This idea of letting the writers know that they have moved to the next tier and then the quarterfinals, semifinals, etc., is their rendition of Three Card Monte. They let you think you win for a while so that you come back for more. What other reason is there?

10. How can people get in touch with you to find out more about the services you provide?

Check out my web site www.billboyle.net. You can also sign up for my newsletter, blog notices, online course dates and when spaces open up for my Unlimited Script Mentoring Program.

11. Readers of this blog are more than familiar with my love/appreciation of pie. What’s your favorite kind?

I will go for pretty much anything except the pie in The Help.

Ask a Skilled-in-the-Art-of-Deduction Script Consultant!

Staton Rabin

The latest in a series of interviews with script readers and consultants who would be worth your while to work with if you want to get your script in shape. Today’s spotlight is on Staton Rabin of Jump Cut Script Analysis.

Staton Rabin is a screenplay marketing consultant, script reader/analyst, and “pitch coach” for screenwriters at all levels of experience. She is also a Senior Writer for Scriptmag.com, has been a freelance reader for Warner Bros. Pictures, the William Morris Agency, and New Line Cinema, taught screenwriting aboard Cunard’s Queen Mary 2 and elsewhere, and is a frequent guest lecturer at NYU. She’s also one of the final judges for the Big Break Screenwriting Contest. Her books include the award-winning BETSY AND THE EMPEROR, which was in development as a movie with Al Pacino attached to star.

Staton’s screenwriter clients include at least two whose scripts were produced as films, and a number who have won or done well in screenwriting contests.

1. What’s the last thing you read/watched that you thought was incredibly well-written?

Sherlock” from BBC-TV. I confess that recently I wolfed down the entire series in about two days, catching up on all the past episodes of this great show. Clever, witty, poignant when it should be, and visually inventive. As a huge fan of the original Conan Doyle stories (and of Basil Rathbone as Holmes in the old movies and radio shows), I assumed I’d hate any “update” of them, and that no modern version could possibly compare to Rathbone’s. But “Sherlock” is hugely respectful of the original stories, yet finds incredibly smart ways to update them. My January 2015 posting for my monthly blog at scriptmag.com is about what screenwriters can learn from watching it. I am much more of a film person in general than a TV fan– and as a script analyst, my expertise is really in evaluating spec scripts, books, and movie concepts, rather than series television. But I have to admit: some of the best work today is being done for TV, and “Sherlock” is a prime example of that.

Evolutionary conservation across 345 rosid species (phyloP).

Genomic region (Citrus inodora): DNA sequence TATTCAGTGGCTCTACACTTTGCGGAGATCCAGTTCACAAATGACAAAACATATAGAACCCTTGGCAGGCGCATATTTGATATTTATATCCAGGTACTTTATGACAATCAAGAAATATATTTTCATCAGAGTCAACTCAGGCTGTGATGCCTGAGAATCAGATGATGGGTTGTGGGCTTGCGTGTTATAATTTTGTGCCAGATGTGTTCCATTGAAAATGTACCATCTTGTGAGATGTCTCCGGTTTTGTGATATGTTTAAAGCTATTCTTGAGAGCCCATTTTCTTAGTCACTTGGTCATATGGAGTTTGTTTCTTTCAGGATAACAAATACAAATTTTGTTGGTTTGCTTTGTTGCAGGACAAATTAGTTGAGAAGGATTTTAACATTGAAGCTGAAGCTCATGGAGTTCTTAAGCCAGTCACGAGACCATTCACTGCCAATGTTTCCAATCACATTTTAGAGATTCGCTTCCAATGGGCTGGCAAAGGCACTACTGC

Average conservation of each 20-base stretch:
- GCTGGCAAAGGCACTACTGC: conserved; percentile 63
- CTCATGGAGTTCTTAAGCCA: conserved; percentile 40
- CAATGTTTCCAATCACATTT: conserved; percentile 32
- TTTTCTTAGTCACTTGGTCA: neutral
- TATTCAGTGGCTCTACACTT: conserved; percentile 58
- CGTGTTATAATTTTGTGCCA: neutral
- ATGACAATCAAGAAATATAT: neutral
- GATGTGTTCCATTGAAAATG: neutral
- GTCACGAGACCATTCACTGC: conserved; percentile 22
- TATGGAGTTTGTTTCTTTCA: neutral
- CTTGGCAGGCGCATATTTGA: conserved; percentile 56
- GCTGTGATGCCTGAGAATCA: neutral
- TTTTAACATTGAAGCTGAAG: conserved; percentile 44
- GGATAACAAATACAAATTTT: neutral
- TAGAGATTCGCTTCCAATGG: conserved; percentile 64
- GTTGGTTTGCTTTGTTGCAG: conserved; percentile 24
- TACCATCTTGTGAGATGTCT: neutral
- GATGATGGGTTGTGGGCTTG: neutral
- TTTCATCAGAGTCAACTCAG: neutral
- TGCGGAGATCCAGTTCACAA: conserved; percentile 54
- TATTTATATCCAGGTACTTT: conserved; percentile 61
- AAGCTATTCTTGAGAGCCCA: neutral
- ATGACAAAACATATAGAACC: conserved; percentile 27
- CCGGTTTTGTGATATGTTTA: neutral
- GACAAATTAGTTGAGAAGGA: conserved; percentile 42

2. How’d you get your start reading scripts?

I read many screenplays before I became a script analyst for a living. After graduating from NYU film school, I hunted for a job as a freelance reader for quite a while. In those days, there were a lot of film studio offices in New York but at the time there wasn’t much in the way of “job placement” available to film school graduates (NYU has a great Career Development office now). But one day, when I was still unemployed, I bumped into an old film school classmate on the street. He was working as a freelance reader for Warner Bros. Pictures at the time. He took me upstairs to meet his boss, and in about ten minutes I had my first job. I’ve been a script analyst for over 30 years now, and have worked for many film studios, agents, and writers, so I figure maybe it wasn’t just having “connections” that’s allowed me to stay in this business so long!

3. Is recognizing good writing something you think can be taught or learned?